In “Plastic” there’s a cameo appearance by the PCU, so apparently they exist in the same universe, how about a case that throws Janice Longbright and June Cryer together?

  10. Ian Luck says:

    I went through Soho a few years back, and was disappointed with how less ‘dodgy’ it felt. I loved the down at heel vibe of it – my mum knew it like the back of her hand, and would no doubt share my disappointment.
    Several years back, a group called ‘The Correspondents’ put out a track called ‘What’s Happened To Soho?’ It’s actually rather good, (any song that can use the word ‘reprobates’ is fine in my book) and worth a listen. It is pretty accurate, too, sadly.

  11. Dawn Andrews says:

    There’s a scene in one of the books where Janice attempts to talk to John May about how she feels about her life and he goes into the ‘we haven’t got time for this now Janice’ and I wanted to give him such a slap! She is so three dimensional you can practically smell the nail varnish.

  12. David says:

    In my youth St Anne’s Court was the Devil’s alleyway, end to end sleeze and excitement , now it’s home to The Good Housekeeping Institute.

  13. Penelope says:

    Dawn, I agree – I was hoping Janice would get some support in that scene. She asks for so little and she’s so strong. I love her, I enjoy her sartorial style, but NO one would carry a brick in her purse. Too heavy and it would crush her makeup cases. Sorry! It’s always bugged me !

  14. snowy says:

    The brick has always been rather improbable, it would ruin the lining in a flash.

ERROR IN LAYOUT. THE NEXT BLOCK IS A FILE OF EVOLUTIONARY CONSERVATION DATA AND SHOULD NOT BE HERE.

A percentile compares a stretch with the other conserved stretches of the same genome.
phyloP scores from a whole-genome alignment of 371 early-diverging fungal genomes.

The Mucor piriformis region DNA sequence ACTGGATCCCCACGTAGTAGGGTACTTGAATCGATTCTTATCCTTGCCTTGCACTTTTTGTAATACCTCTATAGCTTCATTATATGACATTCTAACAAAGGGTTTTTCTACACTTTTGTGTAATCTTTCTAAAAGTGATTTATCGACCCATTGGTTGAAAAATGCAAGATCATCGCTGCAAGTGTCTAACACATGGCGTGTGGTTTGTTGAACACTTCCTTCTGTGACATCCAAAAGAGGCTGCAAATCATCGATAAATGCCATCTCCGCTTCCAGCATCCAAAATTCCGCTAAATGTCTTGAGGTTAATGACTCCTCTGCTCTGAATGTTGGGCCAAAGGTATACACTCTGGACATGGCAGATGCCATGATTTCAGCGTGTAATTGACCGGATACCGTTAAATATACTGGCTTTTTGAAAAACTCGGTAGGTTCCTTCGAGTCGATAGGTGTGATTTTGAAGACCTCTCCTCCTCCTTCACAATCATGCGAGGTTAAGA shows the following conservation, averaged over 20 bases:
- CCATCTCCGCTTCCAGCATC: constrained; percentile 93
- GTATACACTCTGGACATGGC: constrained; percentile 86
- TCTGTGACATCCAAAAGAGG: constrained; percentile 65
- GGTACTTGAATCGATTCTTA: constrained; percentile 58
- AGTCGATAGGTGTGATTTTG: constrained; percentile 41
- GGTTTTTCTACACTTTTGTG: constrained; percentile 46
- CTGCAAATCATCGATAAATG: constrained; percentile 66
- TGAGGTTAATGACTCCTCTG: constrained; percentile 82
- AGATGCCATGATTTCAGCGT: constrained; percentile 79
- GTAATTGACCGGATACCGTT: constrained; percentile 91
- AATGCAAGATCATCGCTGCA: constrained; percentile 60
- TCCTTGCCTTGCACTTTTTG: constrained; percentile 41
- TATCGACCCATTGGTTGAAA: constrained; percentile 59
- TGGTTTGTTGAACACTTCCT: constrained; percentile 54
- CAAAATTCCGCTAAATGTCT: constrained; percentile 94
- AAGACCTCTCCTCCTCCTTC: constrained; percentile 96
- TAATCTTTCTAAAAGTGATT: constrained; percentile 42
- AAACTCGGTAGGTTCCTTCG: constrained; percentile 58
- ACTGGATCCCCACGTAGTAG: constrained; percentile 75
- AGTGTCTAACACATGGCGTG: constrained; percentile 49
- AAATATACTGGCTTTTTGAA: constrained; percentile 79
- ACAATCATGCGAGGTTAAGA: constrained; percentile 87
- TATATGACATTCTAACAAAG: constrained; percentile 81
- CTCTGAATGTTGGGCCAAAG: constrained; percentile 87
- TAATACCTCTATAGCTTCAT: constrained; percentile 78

Janice would have been taught Self-defense’ as part of her initial training as a cadet, [probably a form of Akido, but fashions change over time]. She would have then spent several years in uniform, rolling around with drunken idiots, honing her skills.

    [She might have even enjoyed it, and carried it on as a hobby, may even be a Black Belt, but we have never been told].

  15. Ian Luck says:

    Mum’s truncheon was lignum vitae wood with a steel core. It would have done some serious damage if used. Non lethal? Yeah, right.
    Janice’s brick could be one of those rubber coated ones that are used to teach life-saving skills in swimming pools. It’d still hurt. It could be one of those small bricks used for architectural detailing. She might have customised her handbag, adding a pocket to put the brick in. I knew a girl who kept a spanner in her bag for exactly the same reason as Janice’s brick. I have an image of Janice looking somewhat like the 1960’s model and actor, Margaret Nolan. (Fully dressed, of course.)